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Everything posted by opticalpath

  1. Great to see these wonderful images, and I'm looking forward to seeing your rendition, Olly! I didn't find much detail in the OIII when I did this a while back. This was 15 x 1800s OIII, binned 2x2. Using just the NB for nebula colour, I found it hard to get the balance of blue/ green and brown tones .... and concluded that a LOT of RGB would probably be a better starting point to get the right colour balance. Adrian
  2. That worked beautifully, Sara .... great result! You described the workflow as 'simple'. I think maybe what you mean is that you've mastered it and now it seems straightforward to you; the rest of us just wonder at it! Adrian
  3. Another beauty, Sara. Great to see it at this resolution. Well done! Adrian
  4. Another bit of bi-colour magic, Sara; how you get so much out of two filters I'll never know! It's very atmospheric with the dark shadow areas and contrasting 3D-like pillars - a great result! Adrian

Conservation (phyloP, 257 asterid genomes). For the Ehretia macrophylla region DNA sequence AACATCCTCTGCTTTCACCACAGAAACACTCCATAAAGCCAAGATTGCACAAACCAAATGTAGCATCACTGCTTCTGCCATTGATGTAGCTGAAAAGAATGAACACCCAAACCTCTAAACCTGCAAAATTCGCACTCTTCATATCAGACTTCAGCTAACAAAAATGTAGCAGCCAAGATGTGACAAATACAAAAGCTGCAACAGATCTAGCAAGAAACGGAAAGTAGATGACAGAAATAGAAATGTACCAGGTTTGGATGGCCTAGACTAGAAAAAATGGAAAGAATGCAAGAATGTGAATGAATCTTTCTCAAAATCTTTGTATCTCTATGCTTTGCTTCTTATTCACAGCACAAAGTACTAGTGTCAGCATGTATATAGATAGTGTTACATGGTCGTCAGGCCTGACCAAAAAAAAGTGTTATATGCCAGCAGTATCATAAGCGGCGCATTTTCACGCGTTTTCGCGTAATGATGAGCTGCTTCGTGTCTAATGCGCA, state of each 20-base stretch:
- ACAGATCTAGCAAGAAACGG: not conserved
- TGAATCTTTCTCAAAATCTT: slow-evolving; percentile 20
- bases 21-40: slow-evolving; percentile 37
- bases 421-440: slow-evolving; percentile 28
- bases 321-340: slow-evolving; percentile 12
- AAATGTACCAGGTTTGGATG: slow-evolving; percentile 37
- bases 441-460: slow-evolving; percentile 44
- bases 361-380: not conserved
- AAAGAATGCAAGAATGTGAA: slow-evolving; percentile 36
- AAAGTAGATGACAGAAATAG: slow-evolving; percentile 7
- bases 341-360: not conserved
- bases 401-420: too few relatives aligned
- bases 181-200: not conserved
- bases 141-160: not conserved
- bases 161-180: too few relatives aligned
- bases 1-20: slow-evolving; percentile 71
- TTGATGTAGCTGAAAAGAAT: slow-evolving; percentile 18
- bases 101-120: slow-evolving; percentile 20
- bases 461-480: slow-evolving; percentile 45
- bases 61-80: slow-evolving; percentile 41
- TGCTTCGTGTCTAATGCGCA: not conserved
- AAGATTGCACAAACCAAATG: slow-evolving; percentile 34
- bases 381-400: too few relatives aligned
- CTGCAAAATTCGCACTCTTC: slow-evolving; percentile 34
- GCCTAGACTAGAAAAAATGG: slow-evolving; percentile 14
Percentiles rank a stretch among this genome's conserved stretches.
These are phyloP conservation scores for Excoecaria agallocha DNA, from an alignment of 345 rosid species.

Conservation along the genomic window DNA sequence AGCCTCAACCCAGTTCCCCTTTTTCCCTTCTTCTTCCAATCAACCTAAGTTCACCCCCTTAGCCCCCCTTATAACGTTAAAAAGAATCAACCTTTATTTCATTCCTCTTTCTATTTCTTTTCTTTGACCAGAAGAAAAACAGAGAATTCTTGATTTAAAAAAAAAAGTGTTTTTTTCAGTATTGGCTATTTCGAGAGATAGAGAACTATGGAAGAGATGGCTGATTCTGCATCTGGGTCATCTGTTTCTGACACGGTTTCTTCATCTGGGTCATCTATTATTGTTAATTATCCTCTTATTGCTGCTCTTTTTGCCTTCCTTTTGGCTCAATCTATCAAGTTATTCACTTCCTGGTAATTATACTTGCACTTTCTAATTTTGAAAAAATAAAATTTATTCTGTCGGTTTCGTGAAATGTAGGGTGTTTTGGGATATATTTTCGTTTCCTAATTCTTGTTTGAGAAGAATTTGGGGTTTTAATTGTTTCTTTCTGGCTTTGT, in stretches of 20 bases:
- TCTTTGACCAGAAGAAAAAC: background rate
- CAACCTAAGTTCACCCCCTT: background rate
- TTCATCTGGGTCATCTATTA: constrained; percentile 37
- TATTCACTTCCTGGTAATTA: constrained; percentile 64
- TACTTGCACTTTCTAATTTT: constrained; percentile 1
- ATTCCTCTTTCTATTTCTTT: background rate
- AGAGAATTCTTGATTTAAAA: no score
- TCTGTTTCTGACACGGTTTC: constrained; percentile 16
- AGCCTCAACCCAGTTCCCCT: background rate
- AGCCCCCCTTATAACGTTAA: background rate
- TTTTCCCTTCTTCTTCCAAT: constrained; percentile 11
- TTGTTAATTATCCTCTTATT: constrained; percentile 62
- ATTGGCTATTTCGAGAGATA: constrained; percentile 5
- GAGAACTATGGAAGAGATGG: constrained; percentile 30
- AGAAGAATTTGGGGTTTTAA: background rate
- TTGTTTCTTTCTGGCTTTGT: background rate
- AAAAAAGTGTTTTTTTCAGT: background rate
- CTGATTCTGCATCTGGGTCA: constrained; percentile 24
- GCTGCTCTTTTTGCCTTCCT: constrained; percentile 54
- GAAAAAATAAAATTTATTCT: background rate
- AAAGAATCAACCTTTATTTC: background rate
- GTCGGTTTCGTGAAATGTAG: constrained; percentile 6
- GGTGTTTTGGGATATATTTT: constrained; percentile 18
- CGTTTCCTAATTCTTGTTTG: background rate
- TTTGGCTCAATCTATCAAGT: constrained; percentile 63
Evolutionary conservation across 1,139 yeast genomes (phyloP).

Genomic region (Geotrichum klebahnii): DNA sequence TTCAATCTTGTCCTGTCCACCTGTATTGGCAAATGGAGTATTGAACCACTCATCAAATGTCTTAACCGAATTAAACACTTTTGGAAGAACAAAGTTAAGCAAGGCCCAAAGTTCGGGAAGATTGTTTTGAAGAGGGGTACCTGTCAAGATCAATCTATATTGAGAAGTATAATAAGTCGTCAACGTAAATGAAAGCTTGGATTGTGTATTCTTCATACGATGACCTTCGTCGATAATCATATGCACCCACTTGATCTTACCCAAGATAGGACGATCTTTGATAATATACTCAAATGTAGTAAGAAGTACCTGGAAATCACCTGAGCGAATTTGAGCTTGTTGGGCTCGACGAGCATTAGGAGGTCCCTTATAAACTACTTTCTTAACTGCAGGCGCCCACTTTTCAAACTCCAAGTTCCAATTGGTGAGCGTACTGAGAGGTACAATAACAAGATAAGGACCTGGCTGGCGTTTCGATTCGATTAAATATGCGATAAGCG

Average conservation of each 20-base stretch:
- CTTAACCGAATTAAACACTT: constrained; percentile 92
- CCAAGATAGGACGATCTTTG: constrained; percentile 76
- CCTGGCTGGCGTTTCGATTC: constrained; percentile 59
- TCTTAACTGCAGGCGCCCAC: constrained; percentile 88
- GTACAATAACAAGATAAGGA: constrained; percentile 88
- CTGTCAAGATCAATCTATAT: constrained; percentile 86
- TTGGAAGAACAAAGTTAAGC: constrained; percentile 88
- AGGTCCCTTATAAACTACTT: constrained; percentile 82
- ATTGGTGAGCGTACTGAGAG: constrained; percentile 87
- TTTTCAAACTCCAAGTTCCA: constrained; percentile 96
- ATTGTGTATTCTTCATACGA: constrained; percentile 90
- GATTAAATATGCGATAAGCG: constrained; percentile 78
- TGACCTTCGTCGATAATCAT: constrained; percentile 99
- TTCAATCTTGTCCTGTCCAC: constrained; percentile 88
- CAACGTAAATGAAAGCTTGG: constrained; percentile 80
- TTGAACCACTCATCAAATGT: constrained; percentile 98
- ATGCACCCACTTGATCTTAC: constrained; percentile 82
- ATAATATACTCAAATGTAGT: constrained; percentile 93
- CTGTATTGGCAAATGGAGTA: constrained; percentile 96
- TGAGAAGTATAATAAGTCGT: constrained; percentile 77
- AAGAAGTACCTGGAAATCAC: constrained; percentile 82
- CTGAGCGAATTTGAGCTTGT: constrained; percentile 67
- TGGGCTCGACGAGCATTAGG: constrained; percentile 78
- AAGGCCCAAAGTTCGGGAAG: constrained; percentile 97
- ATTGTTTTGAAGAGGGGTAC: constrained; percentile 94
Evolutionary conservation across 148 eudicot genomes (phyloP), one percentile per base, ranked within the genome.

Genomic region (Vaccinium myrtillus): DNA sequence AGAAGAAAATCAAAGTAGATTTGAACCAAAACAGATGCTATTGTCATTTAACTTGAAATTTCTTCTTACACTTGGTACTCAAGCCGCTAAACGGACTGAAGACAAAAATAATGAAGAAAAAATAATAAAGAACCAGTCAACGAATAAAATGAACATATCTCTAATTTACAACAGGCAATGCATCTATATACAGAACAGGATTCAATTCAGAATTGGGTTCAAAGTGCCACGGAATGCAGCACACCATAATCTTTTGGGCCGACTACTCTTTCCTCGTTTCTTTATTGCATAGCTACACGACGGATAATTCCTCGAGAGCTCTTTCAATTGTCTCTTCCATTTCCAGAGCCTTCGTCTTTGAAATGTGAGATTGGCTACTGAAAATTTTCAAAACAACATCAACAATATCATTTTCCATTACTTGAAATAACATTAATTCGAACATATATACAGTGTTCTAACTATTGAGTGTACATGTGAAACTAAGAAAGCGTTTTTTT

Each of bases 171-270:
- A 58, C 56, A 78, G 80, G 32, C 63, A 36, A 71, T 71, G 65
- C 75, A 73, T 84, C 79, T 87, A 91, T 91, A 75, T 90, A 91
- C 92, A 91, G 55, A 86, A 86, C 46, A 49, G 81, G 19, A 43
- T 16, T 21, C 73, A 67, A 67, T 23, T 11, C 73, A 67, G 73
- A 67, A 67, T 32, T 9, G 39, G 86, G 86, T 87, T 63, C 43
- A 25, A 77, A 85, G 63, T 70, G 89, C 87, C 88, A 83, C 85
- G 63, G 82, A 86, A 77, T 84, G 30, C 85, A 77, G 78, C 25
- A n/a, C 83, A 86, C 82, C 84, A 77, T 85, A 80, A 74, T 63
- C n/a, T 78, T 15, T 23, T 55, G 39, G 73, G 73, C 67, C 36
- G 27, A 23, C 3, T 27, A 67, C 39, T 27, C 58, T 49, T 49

5. I echo everyone's comments, Chris: a beautifully detailed image and just amazing for the short exposure time. Adrian
  6. I'm sorry you had such a bad experience with your Moonlite, Olly. I must say I'm pretty happy with mine. It's carrying quite a heavy QSI camera package and gives repeatable, slip-free focusing with my DIY stepper motor belt drive. When I set it up at the beginning, it did need some adjustment of the tension screw - enough to lift the imaging train (plus a little extra weight for contingency) vertically without any slip, but not so much as to stall the motor drive. That was quite a long time ago and I haven't had to touch it since; it just seems to work every time and I don't have to think about it. The digital focus position moves a little as expected with temperature changes but otherwise seems rock solid. In fairness, with my (Mak-) Newtonian focus position, in practice the focuser is not often required do anything approaching a vertical lift, so it's not tested so severely in that respect as it would be in a refractor. I don't think anyone would ever go wrong by choosing a Feathertouch focuser, but I thought it was only fair to report one positive experience with a Moonlite. Adrian
  7. Whew ... this is a bit special, Sara! Wonderful just as it stands in mono ...... but I can't wait to see what you do with bi-/tri-colour too. Adrian
  8. GULP! Inspiring stuff, Ollie. Soo much to see .... and I really like the subtle colour treatment. Adrian